Retinoids are good at regulating the inflammation response both by preventing unnecessary immune responses and by modulating the integrity of the epithelium.(7)
This has helped fight things like acne, bronchial diseases, and certain states of cancer.
4. Vitamin A promotes immunity
Your immune system protects you from threats and keeps your body strong. If it can't function effectively, you'll get sick.
Vitamin A is directly responsible for making sure the immune system can effectively respond to threats or other triggers that necessitate an immune response.(9)
Studies done in the last couple decades have been particularly useful in proving this.
5. Vitamin A benefits reproductive system
The human body grows by reproducing cells.
Old cells die and give birth to new ones, creating a cycle that allows the body to continually heal itself by producing new and healthy cells.
The human body also grows and develops this way.Vitamin A, and retinoic acid in particular, are both responsible for helping cells reproduce.
Studies have shown that stem cells in the embryo develop at a healthy rate. It's not entirely sure how it does this, but there is a solid link between its consumption and cell reproduction.(10)
Studies were done in which embryos were deprived of vitamin A. The number of health issues that emerged show that vitamin A is crucial for helping with the fetus's development.
Vitamin A is also responsible for maintaining the male genital tract.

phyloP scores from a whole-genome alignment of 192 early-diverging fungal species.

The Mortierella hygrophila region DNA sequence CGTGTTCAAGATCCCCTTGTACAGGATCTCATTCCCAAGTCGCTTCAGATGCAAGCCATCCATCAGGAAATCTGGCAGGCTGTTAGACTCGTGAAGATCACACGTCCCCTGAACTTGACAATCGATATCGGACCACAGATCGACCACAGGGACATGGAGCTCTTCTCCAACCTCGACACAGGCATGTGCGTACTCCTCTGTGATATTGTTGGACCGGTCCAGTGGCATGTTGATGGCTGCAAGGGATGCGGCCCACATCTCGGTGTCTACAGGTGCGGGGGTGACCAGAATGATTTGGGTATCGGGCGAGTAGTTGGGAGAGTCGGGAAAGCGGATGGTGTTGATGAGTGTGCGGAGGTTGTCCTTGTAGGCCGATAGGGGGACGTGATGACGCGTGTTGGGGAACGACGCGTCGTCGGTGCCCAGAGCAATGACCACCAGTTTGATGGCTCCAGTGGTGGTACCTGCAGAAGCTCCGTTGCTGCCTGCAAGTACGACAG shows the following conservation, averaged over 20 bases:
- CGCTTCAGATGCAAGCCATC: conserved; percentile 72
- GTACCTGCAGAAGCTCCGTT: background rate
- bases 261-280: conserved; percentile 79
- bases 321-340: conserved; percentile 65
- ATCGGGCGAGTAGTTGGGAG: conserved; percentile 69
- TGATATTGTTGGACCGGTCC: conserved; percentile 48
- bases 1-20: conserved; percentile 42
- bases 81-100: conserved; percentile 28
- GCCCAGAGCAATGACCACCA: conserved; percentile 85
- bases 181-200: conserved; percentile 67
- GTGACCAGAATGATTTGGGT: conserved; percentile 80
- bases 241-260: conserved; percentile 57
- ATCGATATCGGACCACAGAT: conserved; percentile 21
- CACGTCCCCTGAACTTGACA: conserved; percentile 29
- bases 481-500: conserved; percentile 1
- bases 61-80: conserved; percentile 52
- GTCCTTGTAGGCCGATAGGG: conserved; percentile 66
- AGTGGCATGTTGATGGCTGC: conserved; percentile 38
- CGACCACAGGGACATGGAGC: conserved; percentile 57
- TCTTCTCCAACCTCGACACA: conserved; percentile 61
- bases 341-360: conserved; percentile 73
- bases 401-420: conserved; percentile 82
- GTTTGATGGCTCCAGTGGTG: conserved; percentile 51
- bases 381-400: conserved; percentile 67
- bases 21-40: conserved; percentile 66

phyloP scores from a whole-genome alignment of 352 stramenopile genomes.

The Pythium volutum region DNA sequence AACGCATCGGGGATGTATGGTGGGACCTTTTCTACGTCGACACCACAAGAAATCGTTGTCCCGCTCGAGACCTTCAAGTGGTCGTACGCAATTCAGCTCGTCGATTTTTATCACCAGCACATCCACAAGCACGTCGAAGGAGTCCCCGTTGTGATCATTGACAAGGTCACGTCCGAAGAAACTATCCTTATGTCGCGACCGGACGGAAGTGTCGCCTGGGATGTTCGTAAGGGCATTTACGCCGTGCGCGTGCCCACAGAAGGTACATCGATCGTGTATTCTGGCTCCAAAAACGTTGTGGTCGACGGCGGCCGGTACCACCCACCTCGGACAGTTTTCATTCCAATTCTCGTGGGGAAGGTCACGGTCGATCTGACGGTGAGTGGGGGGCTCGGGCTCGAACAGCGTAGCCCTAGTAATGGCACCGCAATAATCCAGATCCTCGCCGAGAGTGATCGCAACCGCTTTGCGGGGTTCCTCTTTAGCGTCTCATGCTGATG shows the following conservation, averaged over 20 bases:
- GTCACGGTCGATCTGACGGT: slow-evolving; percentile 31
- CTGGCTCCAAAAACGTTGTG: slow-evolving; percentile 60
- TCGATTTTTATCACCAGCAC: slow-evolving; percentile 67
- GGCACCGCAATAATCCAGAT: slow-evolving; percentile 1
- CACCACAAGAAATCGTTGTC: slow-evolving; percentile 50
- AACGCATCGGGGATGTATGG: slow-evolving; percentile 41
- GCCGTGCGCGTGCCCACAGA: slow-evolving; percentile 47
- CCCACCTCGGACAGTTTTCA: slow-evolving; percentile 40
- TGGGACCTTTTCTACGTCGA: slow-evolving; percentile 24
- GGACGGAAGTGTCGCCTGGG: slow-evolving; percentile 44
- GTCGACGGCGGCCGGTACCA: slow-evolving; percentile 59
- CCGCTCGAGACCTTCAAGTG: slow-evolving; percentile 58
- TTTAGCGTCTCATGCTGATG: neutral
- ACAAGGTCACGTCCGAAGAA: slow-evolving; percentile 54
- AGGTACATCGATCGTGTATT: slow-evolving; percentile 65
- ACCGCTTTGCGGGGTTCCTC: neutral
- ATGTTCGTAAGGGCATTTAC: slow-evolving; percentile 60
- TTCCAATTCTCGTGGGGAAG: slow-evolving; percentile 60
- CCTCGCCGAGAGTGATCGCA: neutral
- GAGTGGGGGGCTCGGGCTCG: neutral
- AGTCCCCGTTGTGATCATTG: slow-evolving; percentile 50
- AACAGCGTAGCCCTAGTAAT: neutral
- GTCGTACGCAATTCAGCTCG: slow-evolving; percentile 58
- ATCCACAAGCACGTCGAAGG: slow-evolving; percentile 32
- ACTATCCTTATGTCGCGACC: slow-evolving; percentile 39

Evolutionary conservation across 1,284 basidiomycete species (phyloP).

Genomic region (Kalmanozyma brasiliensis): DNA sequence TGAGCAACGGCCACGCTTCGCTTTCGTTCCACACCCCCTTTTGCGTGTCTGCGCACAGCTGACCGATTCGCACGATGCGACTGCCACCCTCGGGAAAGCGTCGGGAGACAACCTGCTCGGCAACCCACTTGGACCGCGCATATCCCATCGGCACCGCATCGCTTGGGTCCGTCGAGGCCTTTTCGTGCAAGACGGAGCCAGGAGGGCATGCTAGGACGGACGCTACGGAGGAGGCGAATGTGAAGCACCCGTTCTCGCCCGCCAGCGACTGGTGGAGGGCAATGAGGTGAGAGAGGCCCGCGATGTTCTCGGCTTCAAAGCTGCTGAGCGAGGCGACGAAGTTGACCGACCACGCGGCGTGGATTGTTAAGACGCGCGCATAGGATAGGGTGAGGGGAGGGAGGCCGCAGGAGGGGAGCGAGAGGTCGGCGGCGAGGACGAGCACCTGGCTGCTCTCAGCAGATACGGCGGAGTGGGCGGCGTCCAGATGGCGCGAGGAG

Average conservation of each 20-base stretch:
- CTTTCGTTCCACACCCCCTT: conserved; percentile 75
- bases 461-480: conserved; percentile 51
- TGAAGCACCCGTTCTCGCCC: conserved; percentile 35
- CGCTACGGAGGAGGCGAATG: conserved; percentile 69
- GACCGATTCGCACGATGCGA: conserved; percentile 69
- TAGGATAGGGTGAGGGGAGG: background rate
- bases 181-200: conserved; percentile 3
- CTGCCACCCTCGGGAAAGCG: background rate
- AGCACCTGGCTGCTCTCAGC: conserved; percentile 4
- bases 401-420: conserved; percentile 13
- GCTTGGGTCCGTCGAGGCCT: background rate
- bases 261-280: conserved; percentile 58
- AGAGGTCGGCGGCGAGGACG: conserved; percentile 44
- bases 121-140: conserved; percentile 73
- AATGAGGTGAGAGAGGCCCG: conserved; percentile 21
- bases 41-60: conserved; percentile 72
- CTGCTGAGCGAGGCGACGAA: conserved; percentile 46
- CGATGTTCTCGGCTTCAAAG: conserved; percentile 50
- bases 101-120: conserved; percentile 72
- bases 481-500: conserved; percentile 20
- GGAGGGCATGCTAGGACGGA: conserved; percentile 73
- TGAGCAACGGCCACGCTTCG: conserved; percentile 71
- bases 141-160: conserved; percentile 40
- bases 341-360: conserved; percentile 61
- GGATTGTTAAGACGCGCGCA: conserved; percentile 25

6. Vitamin A helps fighting with anemia
Anemia is a disease caused by a lack of red blood cells.
Anemia is present in people deficient in vitamin A.
It's unsure exactly how vitamin A helps to prevent anemia, or why a lack of it causes anemia, but there are studies that indicate a strong link between vitamin A and diminished anemia.
The biological mechanisms aren't entirely understood.(11)
7. Vitamin A reduces the impact of measles
Measles is one of the leading causes of vaccine-preventable death in children globally.
The consequences of measles are so severe that it is reported by the World Health Organization that in each hour nearly 15 children die of measles globally.(12)
Vitamin A deficiency is one of the most recognized causes of fatal measles.
In cases caused by vitamin A deficiency, supplementing up to 200,000 IU is recommended.(13)
This must be taken for at least two days. Vitamin A hasn't been shown to reduce symptoms in measles not caused by vitamin A.
Safety and precautions
Vitamin A is safe if it is taken as per the recommended daily values.
Too much vitamin A can result in a condition known as hypervitaminosis A.
This can cause dangerous side effects particularly like nausea, dizziness, skin irritation, joint pain, and in severe cases, death.
Tissues restore their normal levels of vitamin A slowly after an overdose, meaning that these symptoms can persist for some time.
You need to ask your health care professional before supplementing yourself with vitamin A.
7 Foods Rich In Vitamin A
- 1 Cup of Raw, Chopped Kale (67 grams): 10302 IU (206% of RDV)
- Raw Spinach (100 grams): 9376 IU (188% of RDV)
- Pumpkin (100 grams): 4992 IU (100% of RDV)
- Sweet Potato (100 grams): 19217 IU (384% of RDV)
- Raw Carrot (100 grams): 16705 IU (334% of RDV)
- Cod Liver Oil (1 tbsp, 14 grams): 13502 IU (270% of RDV)
- Roman Lettuce (100 grams): 8711 IU (174% of RDV)